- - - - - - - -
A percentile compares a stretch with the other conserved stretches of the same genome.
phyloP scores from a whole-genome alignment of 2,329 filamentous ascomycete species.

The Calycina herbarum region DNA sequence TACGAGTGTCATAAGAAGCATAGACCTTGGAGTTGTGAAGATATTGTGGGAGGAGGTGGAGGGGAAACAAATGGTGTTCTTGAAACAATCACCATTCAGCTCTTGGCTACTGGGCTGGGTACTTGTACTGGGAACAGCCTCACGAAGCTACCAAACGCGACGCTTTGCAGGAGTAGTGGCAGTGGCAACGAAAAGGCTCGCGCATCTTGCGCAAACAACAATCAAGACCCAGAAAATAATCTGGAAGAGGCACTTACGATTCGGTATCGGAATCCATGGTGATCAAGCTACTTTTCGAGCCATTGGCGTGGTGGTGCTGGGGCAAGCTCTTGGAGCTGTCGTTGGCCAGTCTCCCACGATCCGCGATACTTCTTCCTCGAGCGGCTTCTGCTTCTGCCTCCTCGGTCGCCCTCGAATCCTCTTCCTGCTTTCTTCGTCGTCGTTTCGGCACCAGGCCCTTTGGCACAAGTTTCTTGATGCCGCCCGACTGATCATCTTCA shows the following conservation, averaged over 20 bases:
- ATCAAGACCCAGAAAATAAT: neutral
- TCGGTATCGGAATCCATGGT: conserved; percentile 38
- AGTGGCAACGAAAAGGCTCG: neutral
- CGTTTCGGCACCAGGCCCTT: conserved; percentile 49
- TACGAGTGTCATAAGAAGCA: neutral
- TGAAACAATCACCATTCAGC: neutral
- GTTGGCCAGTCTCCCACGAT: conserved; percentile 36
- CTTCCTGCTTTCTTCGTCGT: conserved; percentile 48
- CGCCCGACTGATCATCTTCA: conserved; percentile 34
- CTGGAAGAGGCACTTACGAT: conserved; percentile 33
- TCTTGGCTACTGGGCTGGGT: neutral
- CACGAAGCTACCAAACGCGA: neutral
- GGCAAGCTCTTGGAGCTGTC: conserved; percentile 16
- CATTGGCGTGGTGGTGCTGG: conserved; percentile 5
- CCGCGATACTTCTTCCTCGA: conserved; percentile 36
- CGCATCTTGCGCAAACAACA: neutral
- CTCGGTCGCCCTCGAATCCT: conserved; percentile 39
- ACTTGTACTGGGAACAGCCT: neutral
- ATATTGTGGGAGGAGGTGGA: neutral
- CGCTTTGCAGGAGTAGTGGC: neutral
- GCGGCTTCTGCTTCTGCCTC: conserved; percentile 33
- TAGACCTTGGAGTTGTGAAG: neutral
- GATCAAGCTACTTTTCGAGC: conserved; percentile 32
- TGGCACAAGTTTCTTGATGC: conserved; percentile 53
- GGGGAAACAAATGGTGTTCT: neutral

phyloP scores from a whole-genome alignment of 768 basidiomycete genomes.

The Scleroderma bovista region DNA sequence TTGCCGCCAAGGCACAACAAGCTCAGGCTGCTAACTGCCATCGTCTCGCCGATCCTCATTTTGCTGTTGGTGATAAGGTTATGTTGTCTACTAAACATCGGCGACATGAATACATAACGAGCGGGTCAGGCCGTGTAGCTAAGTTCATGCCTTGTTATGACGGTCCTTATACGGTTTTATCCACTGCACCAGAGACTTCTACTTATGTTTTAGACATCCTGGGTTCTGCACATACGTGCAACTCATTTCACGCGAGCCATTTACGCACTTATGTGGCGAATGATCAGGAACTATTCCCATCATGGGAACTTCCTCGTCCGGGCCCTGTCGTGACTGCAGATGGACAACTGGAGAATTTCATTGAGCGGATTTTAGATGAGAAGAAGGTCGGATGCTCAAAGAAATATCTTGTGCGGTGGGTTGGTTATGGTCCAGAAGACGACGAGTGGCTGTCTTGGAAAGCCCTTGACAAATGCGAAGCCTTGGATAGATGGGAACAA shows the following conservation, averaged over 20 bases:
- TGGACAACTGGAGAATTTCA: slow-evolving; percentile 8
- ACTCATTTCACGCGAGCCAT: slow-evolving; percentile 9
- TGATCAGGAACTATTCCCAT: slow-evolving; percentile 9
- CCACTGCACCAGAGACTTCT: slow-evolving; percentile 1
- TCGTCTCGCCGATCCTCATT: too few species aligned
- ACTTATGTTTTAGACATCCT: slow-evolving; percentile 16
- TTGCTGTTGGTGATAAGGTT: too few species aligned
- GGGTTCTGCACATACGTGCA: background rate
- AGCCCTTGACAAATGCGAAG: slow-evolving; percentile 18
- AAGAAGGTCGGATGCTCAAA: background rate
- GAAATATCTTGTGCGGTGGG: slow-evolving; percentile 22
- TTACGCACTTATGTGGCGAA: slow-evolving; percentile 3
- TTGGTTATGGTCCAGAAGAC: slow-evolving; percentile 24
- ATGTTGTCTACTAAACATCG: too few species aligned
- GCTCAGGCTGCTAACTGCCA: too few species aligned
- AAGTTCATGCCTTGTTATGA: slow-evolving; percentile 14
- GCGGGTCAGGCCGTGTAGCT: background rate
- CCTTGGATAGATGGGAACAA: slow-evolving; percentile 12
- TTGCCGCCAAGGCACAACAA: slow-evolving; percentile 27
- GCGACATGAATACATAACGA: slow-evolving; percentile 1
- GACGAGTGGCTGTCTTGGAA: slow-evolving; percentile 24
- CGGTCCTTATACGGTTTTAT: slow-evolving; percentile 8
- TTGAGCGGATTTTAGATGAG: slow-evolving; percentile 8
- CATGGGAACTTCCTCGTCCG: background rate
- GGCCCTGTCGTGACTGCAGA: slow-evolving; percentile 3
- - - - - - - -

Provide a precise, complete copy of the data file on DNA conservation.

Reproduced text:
A percentile compares a stretch with the other conserved stretches of the same genome.
phyloP scores from a whole-genome alignment of 2,329 filamentous ascomycete species.

The Calycina herbarum region DNA sequence TACGAGTGTCATAAGAAGCATAGACCTTGGAGTTGTGAAGATATTGTGGGAGGAGGTGGAGGGGAAACAAATGGTGTTCTTGAAACAATCACCATTCAGCTCTTGGCTACTGGGCTGGGTACTTGTACTGGGAACAGCCTCACGAAGCTACCAAACGCGACGCTTTGCAGGAGTAGTGGCAGTGGCAACGAAAAGGCTCGCGCATCTTGCGCAAACAACAATCAAGACCCAGAAAATAATCTGGAAGAGGCACTTACGATTCGGTATCGGAATCCATGGTGATCAAGCTACTTTTCGAGCCATTGGCGTGGTGGTGCTGGGGCAAGCTCTTGGAGCTGTCGTTGGCCAGTCTCCCACGATCCGCGATACTTCTTCCTCGAGCGGCTTCTGCTTCTGCCTCCTCGGTCGCCCTCGAATCCTCTTCCTGCTTTCTTCGTCGTCGTTTCGGCACCAGGCCCTTTGGCACAAGTTTCTTGATGCCGCCCGACTGATCATCTTCA shows the following conservation, averaged over 20 bases:
- ATCAAGACCCAGAAAATAAT: neutral
- TCGGTATCGGAATCCATGGT: conserved; percentile 38
- AGTGGCAACGAAAAGGCTCG: neutral
- CGTTTCGGCACCAGGCCCTT: conserved; percentile 49
- TACGAGTGTCATAAGAAGCA: neutral
- TGAAACAATCACCATTCAGC: neutral
- GTTGGCCAGTCTCCCACGAT: conserved; percentile 36
- CTTCCTGCTTTCTTCGTCGT: conserved; percentile 48
- CGCCCGACTGATCATCTTCA: conserved; percentile 34
- CTGGAAGAGGCACTTACGAT: conserved; percentile 33
- TCTTGGCTACTGGGCTGGGT: neutral
- CACGAAGCTACCAAACGCGA: neutral
- GGCAAGCTCTTGGAGCTGTC: conserved; percentile 16
- CATTGGCGTGGTGGTGCTGG: conserved; percentile 5
- CCGCGATACTTCTTCCTCGA: conserved; percentile 36
- CGCATCTTGCGCAAACAACA: neutral
- CTCGGTCGCCCTCGAATCCT: conserved; percentile 39
- ACTTGTACTGGGAACAGCCT: neutral
- ATATTGTGGGAGGAGGTGGA: neutral
- CGCTTTGCAGGAGTAGTGGC: neutral
- GCGGCTTCTGCTTCTGCCTC: conserved; percentile 33
- TAGACCTTGGAGTTGTGAAG: neutral
- GATCAAGCTACTTTTCGAGC: conserved; percentile 32
- TGGCACAAGTTTCTTGATGC: conserved; percentile 53
- GGGGAAACAAATGGTGTTCT: neutral

phyloP scores from a whole-genome alignment of 768 basidiomycete genomes.

The Scleroderma bovista region DNA sequence TTGCCGCCAAGGCACAACAAGCTCAGGCTGCTAACTGCCATCGTCTCGCCGATCCTCATTTTGCTGTTGGTGATAAGGTTATGTTGTCTACTAAACATCGGCGACATGAATACATAACGAGCGGGTCAGGCCGTGTAGCTAAGTTCATGCCTTGTTATGACGGTCCTTATACGGTTTTATCCACTGCACCAGAGACTTCTACTTATGTTTTAGACATCCTGGGTTCTGCACATACGTGCAACTCATTTCACGCGAGCCATTTACGCACTTATGTGGCGAATGATCAGGAACTATTCCCATCATGGGAACTTCCTCGTCCGGGCCCTGTCGTGACTGCAGATGGACAACTGGAGAATTTCATTGAGCGGATTTTAGATGAGAAGAAGGTCGGATGCTCAAAGAAATATCTTGTGCGGTGGGTTGGTTATGGTCCAGAAGACGACGAGTGGCTGTCTTGGAAAGCCCTTGACAAATGCGAAGCCTTGGATAGATGGGAACAA shows the following conservation, averaged over 20 bases:
- TGGACAACTGGAGAATTTCA: slow-evolving; percentile 8
- ACTCATTTCACGCGAGCCAT: slow-evolving; percentile 9
- TGATCAGGAACTATTCCCAT: slow-evolving; percentile 9
- CCACTGCACCAGAGACTTCT: slow-evolving; percentile 1
- TCGTCTCGCCGATCCTCATT: too few species aligned
- ACTTATGTTTTAGACATCCT: slow-evolving; percentile 16
- TTGCTGTTGGTGATAAGGTT: too few species aligned
- GGGTTCTGCACATACGTGCA: background rate
- AGCCCTTGACAAATGCGAAG: slow-evolving; percentile 18
- AAGAAGGTCGGATGCTCAAA: background rate
- GAAATATCTTGTGCGGTGGG: slow-evolving; percentile 22
- TTACGCACTTATGTGGCGAA: slow-evolving; percentile 3
- TTGGTTATGGTCCAGAAGAC: slow-evolving; percentile 24
- ATGTTGTCTACTAAACATCG: too few species aligned
- GCTCAGGCTGCTAACTGCCA: too few species aligned
- AAGTTCATGCCTTGTTATGA: slow-evolving; percentile 14
- GCGGGTCAGGCCGTGTAGCT: background rate
- CCTTGGATAGATGGGAACAA: slow-evolving; percentile 12
- TTGCCGCCAAGGCACAACAA: slow-evolving; percentile 27
- GCGACATGAATACATAACGA: slow-evolving; percentile 1
- GACGAGTGGCTGTCTTGGAA: slow-evolving; percentile 24
- CGGTCCTTATACGGTTTTAT: slow-evolving; percentile 8
- TTGAGCGGATTTTAGATGAG: slow-evolving; percentile 8
- CATGGGAACTTCCTCGTCCG: background rate
- GGCCCTGTCGTGACTGCAGA: slow-evolving; percentile 3